Just like films here, there is a rating system to guide viewers to appropriate material. In Bollywood, the ratings are as follows: unrestricted (U), unrestricted with parental guidance (UA), restricted to adults (A), or restricted to a special class (S). The government’s Central Board of Film Certification assigns rating based upon the amount of violence, promotion of drinking, drugs, or sex, and rate of criminal activity in the film. If a producer is asked to change his film to accommodate the rating system or if he disagrees with the assigned rating, he can appeal, but generally the board does not waiver. Films that were restricted to adults (rated A) were shown on television, but a recent law now prevents an A film from being certified for TV because “[modifying films for TV] was not a part of the Cinematograph Act.” The decision caused an uproar among the Indian people.
Before India gained independence in 1947, the country did not have such strict laws governing censorship. Now, however, a Bollywood film must not have French kissing (in fact, kisses are generally not lip to lip), nudity of any kind, or drug use. In fact, as of August 1, 2005, Bollywood films became completely smoke-free. Any “touchy political subjects like religious or ethnic violence” are impermissible, particularly if the film criticizes the current ruling party. Further, the films are judged inconsistently and vaguely; a judgment that may ring true for one film may differ for another. It depends heavily on “how the theme is handled by the producer.
The films are not only censored by the official censorship board, but by the actors themselves. It is called “self-censorship” because some actors will not film a certain way or scene. The example given was that while some on-screen kisses are permissible by the official board, some actors will refuse to film it, censoring themselves.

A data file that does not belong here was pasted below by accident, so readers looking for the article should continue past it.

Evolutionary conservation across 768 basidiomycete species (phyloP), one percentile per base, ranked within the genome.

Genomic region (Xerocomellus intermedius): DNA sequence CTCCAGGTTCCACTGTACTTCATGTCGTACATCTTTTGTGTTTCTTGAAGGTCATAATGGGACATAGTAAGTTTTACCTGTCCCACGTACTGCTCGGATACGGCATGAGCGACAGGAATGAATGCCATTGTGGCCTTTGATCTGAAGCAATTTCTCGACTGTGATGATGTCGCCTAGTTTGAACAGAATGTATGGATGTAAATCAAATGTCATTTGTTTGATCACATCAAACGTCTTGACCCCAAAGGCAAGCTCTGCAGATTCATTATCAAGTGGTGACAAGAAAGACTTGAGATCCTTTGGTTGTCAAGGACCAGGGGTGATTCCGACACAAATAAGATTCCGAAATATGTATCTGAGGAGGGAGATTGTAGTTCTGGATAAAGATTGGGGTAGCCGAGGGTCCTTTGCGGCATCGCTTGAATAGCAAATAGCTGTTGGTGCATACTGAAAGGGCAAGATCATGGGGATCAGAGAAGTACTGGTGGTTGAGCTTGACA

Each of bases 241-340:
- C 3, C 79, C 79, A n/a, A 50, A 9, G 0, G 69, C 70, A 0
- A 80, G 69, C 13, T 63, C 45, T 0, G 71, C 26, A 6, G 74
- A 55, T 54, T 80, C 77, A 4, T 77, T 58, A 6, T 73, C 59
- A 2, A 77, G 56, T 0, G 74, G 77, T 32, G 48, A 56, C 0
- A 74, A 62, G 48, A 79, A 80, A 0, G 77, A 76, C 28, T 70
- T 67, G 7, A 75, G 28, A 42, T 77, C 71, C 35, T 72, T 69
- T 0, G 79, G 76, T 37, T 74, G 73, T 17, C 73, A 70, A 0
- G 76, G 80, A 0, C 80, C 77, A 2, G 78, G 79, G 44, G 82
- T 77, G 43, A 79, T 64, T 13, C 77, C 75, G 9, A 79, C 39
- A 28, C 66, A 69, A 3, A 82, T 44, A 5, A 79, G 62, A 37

In all, Bollywood films are censored. Scenes are cut after films are produced based upon the judgment of a censorship board. Furthermore, an actor may refuse to film a scene, providing a form of self-censorship before the officials begin assigning a rating to the film. The rating system is close to that of Americans, but an adult film will no longer be modified for television broadcast.
In the video above, Salman Rushdie speaks about he wanted his story and new movie to be available to all viewers. While censorship is the problem he is discussing, other factors like social class prevented some people from experiencing Indian cinema, especially in the past.
“…we were always willing to fast, because we liked the cinema.”- pg 206
While Saleem grew up in a fortunate environment where his family could afford and be welcomed at the cinema, others were not. The wealthier and higher up castes could easily go to the movies whenever they desired. In the quote above, the cinema was used as a distraction to the hunger of fasting. While they were able to occupy their minds, the poorer people would wait hungrily for fasting to end with only the sounds of their stomachs growling to accompany them.
Within the films of Indian cinema, different social classes are portrayed as well. Often, though, the main characters of Bollywood films are of higher castes, and an untouchable would not be the usual focus of a movie. During the Golden Age of Hindi Cinema which ranged from the late 1940′s to the 1960′s when our story is set, many films were escapist in nature to provide a break from the chaos of India. Therefore, higher castes were presented because they had happier experiences that could be shown. During tumultuous times, the movies were a place to forget about everything except the story on the screen. However, some film makers did attempt to tackle heavier subjects like social issues and social classes.